Caption: Trigonometry, parallax, and parsecs illustrated.

From the trigonometry shown in the diagram, we get the stellar parallax formula

r(AU) d(parsecs) = _____________ , θ(arcseconds)where θ is the observed parallax measured in the unit the arcsecond ('') = 1/3600°, r is the baseline distance measured in the unit the astronomical unit (AU) = 1.49597870700*10**11 m (exact), d is the distance to be determined in the unit the parsec (pc) = 648000/π AU (exact), and the formula is a small-angle approximation formula that is valid for the specified units.

Note:

1 parsec = 648000/π AU = 206264.806 ... AU = (3.085 677 581 491 367 ...)*10**16 m = 3.261563777 ... lyr ≅ 3.26 lyr ≅ 3 lyr(see Wikipedia: parsec (pc) = 648000/π AU (exact); Wikipedia: astronomical unit (AU) = 1.49597870700*10**11 m (exact), Wikipedia: light-year (ly) = 9.460730472580800*10**15 m (exact)).

Parsecs originally became the distance units of choice in astronomy because they are the distance units the above formula gives:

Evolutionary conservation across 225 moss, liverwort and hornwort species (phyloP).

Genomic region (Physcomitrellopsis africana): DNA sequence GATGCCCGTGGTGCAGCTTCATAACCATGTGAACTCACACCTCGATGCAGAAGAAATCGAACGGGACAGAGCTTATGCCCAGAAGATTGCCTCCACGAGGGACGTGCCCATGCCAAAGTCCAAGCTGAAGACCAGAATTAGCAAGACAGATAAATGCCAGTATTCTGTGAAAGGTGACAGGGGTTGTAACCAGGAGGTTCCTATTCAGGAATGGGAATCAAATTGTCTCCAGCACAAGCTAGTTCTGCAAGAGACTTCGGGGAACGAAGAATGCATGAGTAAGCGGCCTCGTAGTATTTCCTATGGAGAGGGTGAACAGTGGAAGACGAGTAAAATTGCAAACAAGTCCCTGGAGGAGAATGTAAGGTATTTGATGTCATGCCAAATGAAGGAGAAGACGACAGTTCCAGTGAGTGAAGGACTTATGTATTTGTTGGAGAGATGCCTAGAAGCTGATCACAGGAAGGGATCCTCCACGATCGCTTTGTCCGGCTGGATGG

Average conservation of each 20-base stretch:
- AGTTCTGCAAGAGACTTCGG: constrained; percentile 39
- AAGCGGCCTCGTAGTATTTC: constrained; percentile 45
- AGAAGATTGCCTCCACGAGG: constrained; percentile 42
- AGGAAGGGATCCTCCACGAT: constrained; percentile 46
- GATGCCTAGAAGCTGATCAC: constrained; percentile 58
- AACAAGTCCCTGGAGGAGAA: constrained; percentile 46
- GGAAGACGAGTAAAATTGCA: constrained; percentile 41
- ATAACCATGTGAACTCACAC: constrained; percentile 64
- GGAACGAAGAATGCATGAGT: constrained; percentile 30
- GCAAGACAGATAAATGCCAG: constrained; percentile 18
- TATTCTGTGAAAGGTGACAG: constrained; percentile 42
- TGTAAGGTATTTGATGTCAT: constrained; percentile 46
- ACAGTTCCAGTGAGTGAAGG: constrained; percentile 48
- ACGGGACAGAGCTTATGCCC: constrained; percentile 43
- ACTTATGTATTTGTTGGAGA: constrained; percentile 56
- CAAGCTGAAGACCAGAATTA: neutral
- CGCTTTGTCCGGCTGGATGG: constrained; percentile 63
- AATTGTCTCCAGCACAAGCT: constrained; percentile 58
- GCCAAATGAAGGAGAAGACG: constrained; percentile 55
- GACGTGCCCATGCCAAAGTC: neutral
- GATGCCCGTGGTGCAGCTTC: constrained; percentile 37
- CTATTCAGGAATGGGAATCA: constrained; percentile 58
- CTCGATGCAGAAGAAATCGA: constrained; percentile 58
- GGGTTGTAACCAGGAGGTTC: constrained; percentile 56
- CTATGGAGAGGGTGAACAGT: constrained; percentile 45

1 AU / 1 arcsecond = 1 parsec.The parsec is, in fact, a good natural unit for interstellar distances since nearest neighbor stars are typically of order a parsec apart. The light-year is a secondary natural unit for interstellar distances. In fact, the light-year would have been a better choice for the primary natural unit since it gives the lookback time immediately: an astronomical object X light-years away is seen as it was X years ago (more exactly X Julian years ago; the Julian year = 365.25 days exactly by definition). But the dead hand of the past weighs on us.

Credit/Permission: ©
David Jeffery,
2004 / Own work.

Image link: Itself.

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